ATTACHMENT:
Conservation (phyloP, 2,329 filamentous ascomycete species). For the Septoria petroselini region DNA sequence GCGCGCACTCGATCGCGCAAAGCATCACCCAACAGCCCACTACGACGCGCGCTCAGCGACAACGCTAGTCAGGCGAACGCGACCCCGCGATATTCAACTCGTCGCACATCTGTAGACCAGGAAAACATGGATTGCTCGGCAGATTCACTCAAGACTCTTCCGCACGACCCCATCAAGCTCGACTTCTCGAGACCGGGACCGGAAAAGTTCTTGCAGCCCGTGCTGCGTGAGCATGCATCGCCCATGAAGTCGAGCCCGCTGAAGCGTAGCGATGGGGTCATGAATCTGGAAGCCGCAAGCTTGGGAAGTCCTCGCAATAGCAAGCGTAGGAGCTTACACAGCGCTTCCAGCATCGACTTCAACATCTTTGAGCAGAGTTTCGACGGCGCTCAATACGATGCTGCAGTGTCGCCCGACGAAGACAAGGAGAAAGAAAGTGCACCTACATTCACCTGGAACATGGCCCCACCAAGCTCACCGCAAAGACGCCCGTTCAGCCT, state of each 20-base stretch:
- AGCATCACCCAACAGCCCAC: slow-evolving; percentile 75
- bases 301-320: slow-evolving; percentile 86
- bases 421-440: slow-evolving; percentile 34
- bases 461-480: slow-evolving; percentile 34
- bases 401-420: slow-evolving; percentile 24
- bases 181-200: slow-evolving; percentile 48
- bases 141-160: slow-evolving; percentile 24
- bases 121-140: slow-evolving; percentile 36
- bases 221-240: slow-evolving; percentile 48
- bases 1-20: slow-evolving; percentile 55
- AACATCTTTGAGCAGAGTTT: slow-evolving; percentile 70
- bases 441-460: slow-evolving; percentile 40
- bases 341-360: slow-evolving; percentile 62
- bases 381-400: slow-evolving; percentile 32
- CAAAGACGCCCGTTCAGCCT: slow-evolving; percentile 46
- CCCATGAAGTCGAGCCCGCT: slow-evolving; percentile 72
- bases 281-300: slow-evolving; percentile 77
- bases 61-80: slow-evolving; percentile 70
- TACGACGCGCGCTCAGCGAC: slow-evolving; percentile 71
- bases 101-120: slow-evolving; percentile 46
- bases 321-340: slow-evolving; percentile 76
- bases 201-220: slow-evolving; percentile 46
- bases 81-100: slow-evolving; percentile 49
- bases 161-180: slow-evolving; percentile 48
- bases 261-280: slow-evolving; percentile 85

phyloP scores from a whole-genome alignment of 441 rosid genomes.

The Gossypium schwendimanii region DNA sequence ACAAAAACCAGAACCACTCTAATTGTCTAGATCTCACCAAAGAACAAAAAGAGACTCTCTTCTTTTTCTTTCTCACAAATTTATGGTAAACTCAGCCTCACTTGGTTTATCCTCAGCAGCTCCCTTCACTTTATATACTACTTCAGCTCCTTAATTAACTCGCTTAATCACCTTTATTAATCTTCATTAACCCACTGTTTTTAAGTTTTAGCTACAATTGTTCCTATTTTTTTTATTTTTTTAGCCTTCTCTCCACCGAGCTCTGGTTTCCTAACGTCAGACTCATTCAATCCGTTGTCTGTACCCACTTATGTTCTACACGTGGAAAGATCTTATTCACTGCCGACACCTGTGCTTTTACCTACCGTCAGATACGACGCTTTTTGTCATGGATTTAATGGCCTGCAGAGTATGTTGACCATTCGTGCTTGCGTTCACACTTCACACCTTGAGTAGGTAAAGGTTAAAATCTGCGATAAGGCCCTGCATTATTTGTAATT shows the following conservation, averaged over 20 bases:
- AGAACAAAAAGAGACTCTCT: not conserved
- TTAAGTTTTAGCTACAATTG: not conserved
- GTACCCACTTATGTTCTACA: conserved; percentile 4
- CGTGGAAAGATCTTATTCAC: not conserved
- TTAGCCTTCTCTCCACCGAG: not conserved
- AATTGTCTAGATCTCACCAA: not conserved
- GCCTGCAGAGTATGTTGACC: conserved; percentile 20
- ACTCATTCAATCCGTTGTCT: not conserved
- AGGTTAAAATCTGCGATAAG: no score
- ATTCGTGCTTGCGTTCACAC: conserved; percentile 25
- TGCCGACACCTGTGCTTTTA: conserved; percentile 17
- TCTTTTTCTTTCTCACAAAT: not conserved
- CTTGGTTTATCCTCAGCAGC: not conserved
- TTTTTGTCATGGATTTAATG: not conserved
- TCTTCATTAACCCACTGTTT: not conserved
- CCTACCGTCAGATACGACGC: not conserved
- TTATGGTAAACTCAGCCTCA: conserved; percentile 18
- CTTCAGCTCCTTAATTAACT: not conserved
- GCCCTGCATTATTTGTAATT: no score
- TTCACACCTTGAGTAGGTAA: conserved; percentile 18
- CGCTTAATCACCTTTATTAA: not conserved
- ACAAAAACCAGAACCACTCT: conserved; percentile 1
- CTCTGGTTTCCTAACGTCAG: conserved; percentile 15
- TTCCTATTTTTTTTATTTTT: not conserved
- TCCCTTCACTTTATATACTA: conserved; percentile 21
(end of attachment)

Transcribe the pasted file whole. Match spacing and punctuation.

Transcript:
Conservation (phyloP, 2,329 filamentous ascomycete species). For the Septoria petroselini region DNA sequence GCGCGCACTCGATCGCGCAAAGCATCACCCAACAGCCCACTACGACGCGCGCTCAGCGACAACGCTAGTCAGGCGAACGCGACCCCGCGATATTCAACTCGTCGCACATCTGTAGACCAGGAAAACATGGATTGCTCGGCAGATTCACTCAAGACTCTTCCGCACGACCCCATCAAGCTCGACTTCTCGAGACCGGGACCGGAAAAGTTCTTGCAGCCCGTGCTGCGTGAGCATGCATCGCCCATGAAGTCGAGCCCGCTGAAGCGTAGCGATGGGGTCATGAATCTGGAAGCCGCAAGCTTGGGAAGTCCTCGCAATAGCAAGCGTAGGAGCTTACACAGCGCTTCCAGCATCGACTTCAACATCTTTGAGCAGAGTTTCGACGGCGCTCAATACGATGCTGCAGTGTCGCCCGACGAAGACAAGGAGAAAGAAAGTGCACCTACATTCACCTGGAACATGGCCCCACCAAGCTCACCGCAAAGACGCCCGTTCAGCCT, state of each 20-base stretch:
- AGCATCACCCAACAGCCCAC: slow-evolving; percentile 75
- bases 301-320: slow-evolving; percentile 86
- bases 421-440: slow-evolving; percentile 34
- bases 461-480: slow-evolving; percentile 34
- bases 401-420: slow-evolving; percentile 24
- bases 181-200: slow-evolving; percentile 48
- bases 141-160: slow-evolving; percentile 24
- bases 121-140: slow-evolving; percentile 36
- bases 221-240: slow-evolving; percentile 48
- bases 1-20: slow-evolving; percentile 55
- AACATCTTTGAGCAGAGTTT: slow-evolving; percentile 70
- bases 441-460: slow-evolving; percentile 40
- bases 341-360: slow-evolving; percentile 62
- bases 381-400: slow-evolving; percentile 32
- CAAAGACGCCCGTTCAGCCT: slow-evolving; percentile 46
- CCCATGAAGTCGAGCCCGCT: slow-evolving; percentile 72
- bases 281-300: slow-evolving; percentile 77
- bases 61-80: slow-evolving; percentile 70
- TACGACGCGCGCTCAGCGAC: slow-evolving; percentile 71
- bases 101-120: slow-evolving; percentile 46
- bases 321-340: slow-evolving; percentile 76
- bases 201-220: slow-evolving; percentile 46
- bases 81-100: slow-evolving; percentile 49
- bases 161-180: slow-evolving; percentile 48
- bases 261-280: slow-evolving; percentile 85

phyloP scores from a whole-genome alignment of 441 rosid genomes.

The Gossypium schwendimanii region DNA sequence ACAAAAACCAGAACCACTCTAATTGTCTAGATCTCACCAAAGAACAAAAAGAGACTCTCTTCTTTTTCTTTCTCACAAATTTATGGTAAACTCAGCCTCACTTGGTTTATCCTCAGCAGCTCCCTTCACTTTATATACTACTTCAGCTCCTTAATTAACTCGCTTAATCACCTTTATTAATCTTCATTAACCCACTGTTTTTAAGTTTTAGCTACAATTGTTCCTATTTTTTTTATTTTTTTAGCCTTCTCTCCACCGAGCTCTGGTTTCCTAACGTCAGACTCATTCAATCCGTTGTCTGTACCCACTTATGTTCTACACGTGGAAAGATCTTATTCACTGCCGACACCTGTGCTTTTACCTACCGTCAGATACGACGCTTTTTGTCATGGATTTAATGGCCTGCAGAGTATGTTGACCATTCGTGCTTGCGTTCACACTTCACACCTTGAGTAGGTAAAGGTTAAAATCTGCGATAAGGCCCTGCATTATTTGTAATT shows the following conservation, averaged over 20 bases:
- AGAACAAAAAGAGACTCTCT: not conserved
- TTAAGTTTTAGCTACAATTG: not conserved
- GTACCCACTTATGTTCTACA: conserved; percentile 4
- CGTGGAAAGATCTTATTCAC: not conserved
- TTAGCCTTCTCTCCACCGAG: not conserved
- AATTGTCTAGATCTCACCAA: not conserved
- GCCTGCAGAGTATGTTGACC: conserved; percentile 20
- ACTCATTCAATCCGTTGTCT: not conserved
- AGGTTAAAATCTGCGATAAG: no score
- ATTCGTGCTTGCGTTCACAC: conserved; percentile 25
- TGCCGACACCTGTGCTTTTA: conserved; percentile 17
- TCTTTTTCTTTCTCACAAAT: not conserved
- CTTGGTTTATCCTCAGCAGC: not conserved
- TTTTTGTCATGGATTTAATG: not conserved
- TCTTCATTAACCCACTGTTT: not conserved
- CCTACCGTCAGATACGACGC: not conserved
- TTATGGTAAACTCAGCCTCA: conserved; percentile 18
- CTTCAGCTCCTTAATTAACT: not conserved
- GCCCTGCATTATTTGTAATT: no score
- TTCACACCTTGAGTAGGTAA: conserved; percentile 18
- CGCTTAATCACCTTTATTAA: not conserved
- ACAAAAACCAGAACCACTCT: conserved; percentile 1
- CTCTGGTTTCCTAACGTCAG: conserved; percentile 15
- TTCCTATTTTTTTTATTTTT: not conserved
- TCCCTTCACTTTATATACTA: conserved; percentile 21